Treatment Choices for Small Intestine Cancer (Adenocarcinoma), Based on Tumor Spread

(Note: This information is about small intestine cancers called adenocarcinomas. To learn about other types of cancer that can start in the small intestine, see Gastrointestinal Carcinoid Tumors, Gastrointestinal Stromal Tumors, or Non-Hodgkin Lymphoma.)

The treatment of small intestine cancer depends mainly on whether or not the cancer can be removed completely with surgery. Cancers that can be removed completely are called resectable, while those that cannot are called unresectable.

Resectable cancers

Resectable cancers are treated with surgery to remove the cancer and some healthy surrounding tissue. The type of surgery will depend on where the cancer is:

  • If the cancer is in the duodenum (the first part of the small intestine), an extensive operation called a Whipple procedure (or pancreaticoduodenectomy) is typically done.
  • If the cancer is in another part of the small intestine, a segmental resection (removing the part of the intestine containing the tumor) is more likely to be done.
  • If the cancer is near the end of the small intestine, part of the large intestine (colon) might need to be removed as well.

If the cancer has grown through the wall of the intestine or spread to nearby lymph nodes, the doctor may recommend adjuvant chemotherapy (chemo) or radiation therapy after surgery to try to kill any cancer cells that may have been left behind but were too small to see. The hope is that this treatment will help keep the cancer from coming back (recurring). It’s not yet clear if adjuvant treatment can help people with small intestine cancer live longer.

Some doctors are also testing if giving chemo or radiation before surgery (known as neoadjuvant therapy) might be helpful. The hope is that this might shrink the tumor and make surgery easier, but so far it’s not clear how helpful this treatment might be.

Unresectable cancers

A small intestine cancer may be unresectable if it has grown into nearby tissues or if it has spread to other organs and tissues  (or if a person isn’t healthy enough for major surgery).

Some people with unresectable cancers still have surgery to treat blocked intestines. This might include removing a large part of the tumor, or bypassing the tumor in some way. This type of palliative surgery can often help prevent or relieve symptoms like nausea, vomiting, and abdominal pain.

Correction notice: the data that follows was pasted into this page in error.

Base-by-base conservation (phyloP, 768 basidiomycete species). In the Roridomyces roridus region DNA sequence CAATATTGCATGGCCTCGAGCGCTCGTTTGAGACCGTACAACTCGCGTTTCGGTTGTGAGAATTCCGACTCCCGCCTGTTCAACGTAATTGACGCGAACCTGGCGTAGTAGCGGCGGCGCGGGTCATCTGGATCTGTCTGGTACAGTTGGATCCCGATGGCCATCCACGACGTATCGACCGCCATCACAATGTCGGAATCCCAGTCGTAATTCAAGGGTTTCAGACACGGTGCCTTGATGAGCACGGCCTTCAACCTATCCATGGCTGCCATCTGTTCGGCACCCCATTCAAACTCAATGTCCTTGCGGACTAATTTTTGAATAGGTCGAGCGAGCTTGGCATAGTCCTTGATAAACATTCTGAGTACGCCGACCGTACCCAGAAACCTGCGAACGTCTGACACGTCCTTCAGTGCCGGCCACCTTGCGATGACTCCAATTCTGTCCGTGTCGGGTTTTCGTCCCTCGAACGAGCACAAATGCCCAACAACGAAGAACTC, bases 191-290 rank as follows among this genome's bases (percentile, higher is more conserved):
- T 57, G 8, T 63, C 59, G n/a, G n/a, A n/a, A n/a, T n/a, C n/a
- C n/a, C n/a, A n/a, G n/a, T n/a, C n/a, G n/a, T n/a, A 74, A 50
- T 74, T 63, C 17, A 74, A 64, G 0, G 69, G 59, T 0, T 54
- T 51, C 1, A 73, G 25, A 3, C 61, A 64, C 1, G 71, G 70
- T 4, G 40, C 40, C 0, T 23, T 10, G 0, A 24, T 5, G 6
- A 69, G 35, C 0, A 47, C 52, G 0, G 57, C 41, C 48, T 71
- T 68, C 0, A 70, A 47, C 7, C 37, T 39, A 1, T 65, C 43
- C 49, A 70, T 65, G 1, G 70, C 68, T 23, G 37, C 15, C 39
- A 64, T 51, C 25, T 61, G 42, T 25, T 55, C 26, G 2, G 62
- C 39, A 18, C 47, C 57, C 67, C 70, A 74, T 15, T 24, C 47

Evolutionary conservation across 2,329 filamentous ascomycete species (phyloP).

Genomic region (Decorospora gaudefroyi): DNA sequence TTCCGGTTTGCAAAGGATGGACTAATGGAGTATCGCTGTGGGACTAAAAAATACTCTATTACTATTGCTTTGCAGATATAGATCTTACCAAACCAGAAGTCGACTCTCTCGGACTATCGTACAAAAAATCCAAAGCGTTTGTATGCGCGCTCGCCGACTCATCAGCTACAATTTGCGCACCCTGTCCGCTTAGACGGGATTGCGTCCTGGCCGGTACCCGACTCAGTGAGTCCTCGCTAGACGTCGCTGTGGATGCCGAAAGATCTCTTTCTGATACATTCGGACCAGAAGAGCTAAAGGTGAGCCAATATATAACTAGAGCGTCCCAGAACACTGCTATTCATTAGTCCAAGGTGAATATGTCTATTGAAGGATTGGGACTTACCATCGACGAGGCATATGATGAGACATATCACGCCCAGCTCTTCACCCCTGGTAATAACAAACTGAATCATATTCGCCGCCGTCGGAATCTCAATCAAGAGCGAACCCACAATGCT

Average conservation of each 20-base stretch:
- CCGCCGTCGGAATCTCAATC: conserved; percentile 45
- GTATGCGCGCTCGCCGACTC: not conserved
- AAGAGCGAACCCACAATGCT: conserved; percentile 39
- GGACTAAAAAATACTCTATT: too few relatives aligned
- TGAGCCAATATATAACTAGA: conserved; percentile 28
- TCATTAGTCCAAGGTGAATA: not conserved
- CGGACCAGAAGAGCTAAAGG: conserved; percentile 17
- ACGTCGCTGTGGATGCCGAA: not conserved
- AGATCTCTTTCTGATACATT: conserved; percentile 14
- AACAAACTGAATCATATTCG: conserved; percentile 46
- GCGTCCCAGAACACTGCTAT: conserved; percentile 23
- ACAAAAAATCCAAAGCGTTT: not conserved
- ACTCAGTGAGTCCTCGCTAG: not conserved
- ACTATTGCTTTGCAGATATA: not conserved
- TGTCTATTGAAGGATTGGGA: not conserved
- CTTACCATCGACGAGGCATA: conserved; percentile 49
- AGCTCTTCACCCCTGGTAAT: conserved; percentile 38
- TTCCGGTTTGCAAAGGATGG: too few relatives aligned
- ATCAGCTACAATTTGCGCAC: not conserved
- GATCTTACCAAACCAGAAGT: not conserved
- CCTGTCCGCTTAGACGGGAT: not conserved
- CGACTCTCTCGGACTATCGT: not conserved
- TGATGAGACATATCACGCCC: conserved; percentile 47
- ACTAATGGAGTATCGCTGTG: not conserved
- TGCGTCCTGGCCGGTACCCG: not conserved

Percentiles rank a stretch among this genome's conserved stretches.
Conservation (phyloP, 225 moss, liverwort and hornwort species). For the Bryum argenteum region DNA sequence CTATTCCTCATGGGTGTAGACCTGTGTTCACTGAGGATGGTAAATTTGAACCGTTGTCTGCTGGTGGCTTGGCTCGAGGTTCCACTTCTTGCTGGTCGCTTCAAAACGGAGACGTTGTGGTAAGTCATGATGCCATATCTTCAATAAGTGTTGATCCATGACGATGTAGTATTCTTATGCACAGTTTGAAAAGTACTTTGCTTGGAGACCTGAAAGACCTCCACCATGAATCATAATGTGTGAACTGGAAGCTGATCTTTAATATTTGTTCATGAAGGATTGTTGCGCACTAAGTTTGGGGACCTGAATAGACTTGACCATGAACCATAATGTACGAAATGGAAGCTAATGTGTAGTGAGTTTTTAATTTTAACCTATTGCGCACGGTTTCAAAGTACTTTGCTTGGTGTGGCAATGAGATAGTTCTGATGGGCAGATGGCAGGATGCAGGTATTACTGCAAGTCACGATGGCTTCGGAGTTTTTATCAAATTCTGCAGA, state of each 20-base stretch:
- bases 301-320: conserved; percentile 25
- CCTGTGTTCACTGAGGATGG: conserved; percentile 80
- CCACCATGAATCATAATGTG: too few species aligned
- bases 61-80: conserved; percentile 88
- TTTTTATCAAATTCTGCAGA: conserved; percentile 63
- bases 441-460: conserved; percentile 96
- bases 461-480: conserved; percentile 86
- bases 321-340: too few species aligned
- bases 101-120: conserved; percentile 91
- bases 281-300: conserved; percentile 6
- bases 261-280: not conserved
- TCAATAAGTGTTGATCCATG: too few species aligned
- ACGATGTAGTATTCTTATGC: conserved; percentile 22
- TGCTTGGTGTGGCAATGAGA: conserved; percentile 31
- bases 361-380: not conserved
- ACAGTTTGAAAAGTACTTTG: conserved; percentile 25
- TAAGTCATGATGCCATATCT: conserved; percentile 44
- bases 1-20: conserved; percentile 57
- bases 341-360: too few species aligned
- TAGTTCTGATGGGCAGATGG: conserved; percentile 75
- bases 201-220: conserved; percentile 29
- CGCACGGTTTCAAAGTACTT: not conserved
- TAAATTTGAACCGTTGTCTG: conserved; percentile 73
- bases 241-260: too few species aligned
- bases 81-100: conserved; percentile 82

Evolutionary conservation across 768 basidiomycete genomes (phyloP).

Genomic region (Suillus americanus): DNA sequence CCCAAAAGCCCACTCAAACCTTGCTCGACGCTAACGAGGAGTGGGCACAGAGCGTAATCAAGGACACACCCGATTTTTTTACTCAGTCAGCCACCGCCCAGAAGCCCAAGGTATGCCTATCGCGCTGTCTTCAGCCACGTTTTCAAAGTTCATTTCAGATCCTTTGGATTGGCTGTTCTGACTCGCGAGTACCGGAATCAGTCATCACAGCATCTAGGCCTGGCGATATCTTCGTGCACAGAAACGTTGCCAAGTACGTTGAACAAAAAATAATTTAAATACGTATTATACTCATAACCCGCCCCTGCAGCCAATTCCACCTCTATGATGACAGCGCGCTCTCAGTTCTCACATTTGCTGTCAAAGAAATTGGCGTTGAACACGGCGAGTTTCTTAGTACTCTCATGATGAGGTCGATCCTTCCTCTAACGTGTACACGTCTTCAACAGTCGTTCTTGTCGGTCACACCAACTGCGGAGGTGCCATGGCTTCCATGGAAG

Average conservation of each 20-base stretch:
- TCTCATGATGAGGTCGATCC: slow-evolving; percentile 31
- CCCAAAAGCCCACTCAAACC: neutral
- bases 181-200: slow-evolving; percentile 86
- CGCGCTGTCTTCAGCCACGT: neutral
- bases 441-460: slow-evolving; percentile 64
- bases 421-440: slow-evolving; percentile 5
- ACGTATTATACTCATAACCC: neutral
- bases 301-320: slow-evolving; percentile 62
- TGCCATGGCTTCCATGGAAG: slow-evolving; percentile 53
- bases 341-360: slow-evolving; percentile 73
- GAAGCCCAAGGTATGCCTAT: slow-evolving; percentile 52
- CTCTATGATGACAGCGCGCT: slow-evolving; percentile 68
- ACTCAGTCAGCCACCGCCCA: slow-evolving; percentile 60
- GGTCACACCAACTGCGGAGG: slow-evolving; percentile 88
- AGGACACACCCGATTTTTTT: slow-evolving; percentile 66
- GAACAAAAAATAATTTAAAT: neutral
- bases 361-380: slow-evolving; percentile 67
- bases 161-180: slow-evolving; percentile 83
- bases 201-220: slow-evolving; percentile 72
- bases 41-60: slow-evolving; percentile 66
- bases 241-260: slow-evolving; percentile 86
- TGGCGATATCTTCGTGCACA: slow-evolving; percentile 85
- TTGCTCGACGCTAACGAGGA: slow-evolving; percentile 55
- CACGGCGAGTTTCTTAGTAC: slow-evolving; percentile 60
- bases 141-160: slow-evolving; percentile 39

Whether or not surgery is done, chemotherapy is typically part of treatment. If the cancer is in the lining of the abdomen, chemo might be given right into the abdominal space just after surgery (known as intraperitoneal chemotherapy). Radiation therapy can also be used to treat cancer that has spread, especially to the brain or bones (such as the spine).

Another treatment option for some people might be immunotherapy, which uses medicines to boost the body’s own immune response against the cancer. For people whose cancer cells have certain gene changes, such as mismatch repair (MMR) gene mutations or microsatellite instability (MSI), treatment with medicines called checkpoint inhibitors, such as pembrolizumab (Keytruda), might be helpful.

Because there is no generally accepted standard treatment for these advanced cancers, taking part in a clinical trial is also a good option.


The treatment information given here is not official policy of the American Cancer Society and is not intended as medical advice to replace the expertise and judgment of your cancer care team. It is intended to help you and your family make informed decisions, together with your doctor. Your doctor may have reasons for suggesting a treatment plan different from these general treatment options. Don't hesitate to ask him or her questions about your treatment options.

The American Cancer Society medical and editorial content team
Our team is made up of doctors and master's-prepared nurses with deep knowledge of cancer care as well as journalists, editors, and translators with extensive experience in medical writing.

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Doyon L, Greenstein A, Greenstein A. Chapter 76: Cancer of the Small Bowel. In: Niederhuber JE, Armitage JO, Doroshow JH, Kastan MB, Tepper JE, eds. Abeloff’s Clinical Oncology. 5th ed. Philadelphia, Pa: Elsevier; 2014.

National Cancer Institute. Physician Data Query (PDQ). Gastrointestinal Stromal Tumors Treatment. 2017. Accessed at on January 18, 2018.

Last Medical Review: February 8, 2018 Last Revised: February 8, 2018

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